Industry group: Solar installations will quadruple by 2030
Solar industry installations are set to quadruple by the end of the decade, according to a report released Tuesday by an industry group.
The solar energy sector, which installed nearly 100 gigawatts of solar power in 2020, is projected to install 324 gigawatts of capacity by 2030, according to the report from the U.S. Solar Energy Industries Association (SEIA) and Wood Mackenzie.
The report also found solar power accounted for the biggest share of new electricity-generating capacity in 2020, at 43 percent. The 10-year forecast indicates the solar industry will reach a total of 419 gigawatts in capacity by the end of the decade.
“This growth will be spread across all market segments as distributed solar customers, utilities, states, and corporations push to decarbonize the grid,” the report reads.
“The forecast shows that by 2030, the equivalent of one in eight American homes will have solar, but we still have a long way to go if we want to reach our goals in the Solar+ Decade. This report makes it clear that smart policies work,” president and CEO Abigail Ross Hopper said in a statement. “The action we take now will determine the pace of our growth and whether we use solar to fuel our economy and meet this climate moment.”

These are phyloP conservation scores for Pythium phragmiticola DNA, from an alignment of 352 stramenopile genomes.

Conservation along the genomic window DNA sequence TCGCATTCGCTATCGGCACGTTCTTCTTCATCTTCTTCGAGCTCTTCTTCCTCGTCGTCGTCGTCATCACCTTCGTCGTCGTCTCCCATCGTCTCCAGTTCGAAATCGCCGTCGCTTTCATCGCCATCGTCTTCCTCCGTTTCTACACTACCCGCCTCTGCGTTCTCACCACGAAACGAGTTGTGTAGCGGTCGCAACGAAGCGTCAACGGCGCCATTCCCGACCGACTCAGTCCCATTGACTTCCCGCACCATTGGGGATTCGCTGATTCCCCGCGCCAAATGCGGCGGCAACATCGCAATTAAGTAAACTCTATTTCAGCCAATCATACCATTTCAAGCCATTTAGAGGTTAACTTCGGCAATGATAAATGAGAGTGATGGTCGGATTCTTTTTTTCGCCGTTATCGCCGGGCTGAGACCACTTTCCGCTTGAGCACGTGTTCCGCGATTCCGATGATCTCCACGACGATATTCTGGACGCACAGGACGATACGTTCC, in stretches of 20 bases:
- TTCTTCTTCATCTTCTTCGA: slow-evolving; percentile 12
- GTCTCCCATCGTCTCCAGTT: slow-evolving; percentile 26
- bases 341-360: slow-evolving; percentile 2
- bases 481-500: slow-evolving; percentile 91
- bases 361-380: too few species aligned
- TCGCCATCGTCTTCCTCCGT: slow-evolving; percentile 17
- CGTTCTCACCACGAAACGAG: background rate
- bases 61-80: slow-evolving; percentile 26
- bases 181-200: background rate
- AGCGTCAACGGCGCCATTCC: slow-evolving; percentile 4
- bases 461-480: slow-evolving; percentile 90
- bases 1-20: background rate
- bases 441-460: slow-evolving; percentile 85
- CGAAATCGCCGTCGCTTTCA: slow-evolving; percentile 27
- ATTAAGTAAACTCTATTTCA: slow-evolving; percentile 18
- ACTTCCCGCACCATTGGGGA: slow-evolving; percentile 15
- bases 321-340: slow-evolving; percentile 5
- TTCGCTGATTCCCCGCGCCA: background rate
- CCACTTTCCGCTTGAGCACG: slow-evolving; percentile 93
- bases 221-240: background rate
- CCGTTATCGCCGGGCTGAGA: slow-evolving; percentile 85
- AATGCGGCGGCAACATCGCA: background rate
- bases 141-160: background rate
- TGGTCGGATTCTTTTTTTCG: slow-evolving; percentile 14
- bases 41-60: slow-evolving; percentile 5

Utility-scale solar power projects, the majority of the market, were minimally affected by coronavirus-related shutdowns last year, according to the report. The research also found nonresidential solar installations fell 4 percent in 2020 compared to the previous year.
SEIA attributed this to the coronavirus pandemic, which resulted in development delays, but “we expected a down year even before the pandemic as this segment has faced obstacles to sustained growth for many years.”
The report also found that the last-minute, two-year extension of the investment tax credit (ITC) led the organization to increase its projected development in the next five years to 17 percent. However, growth in the market will only be partially driven by the ITC extension, according to the report.
Other contributing factors will include increased interest in home improvement, power outages due to extreme weather such as the recent winter storms in Texas and increased decarbonization efforts.
“While non-residential solar growth is expected to moderate after an initial surge in 2021, long-term growth will accelerate as costs decline and financing options become more widely available,” the report states.
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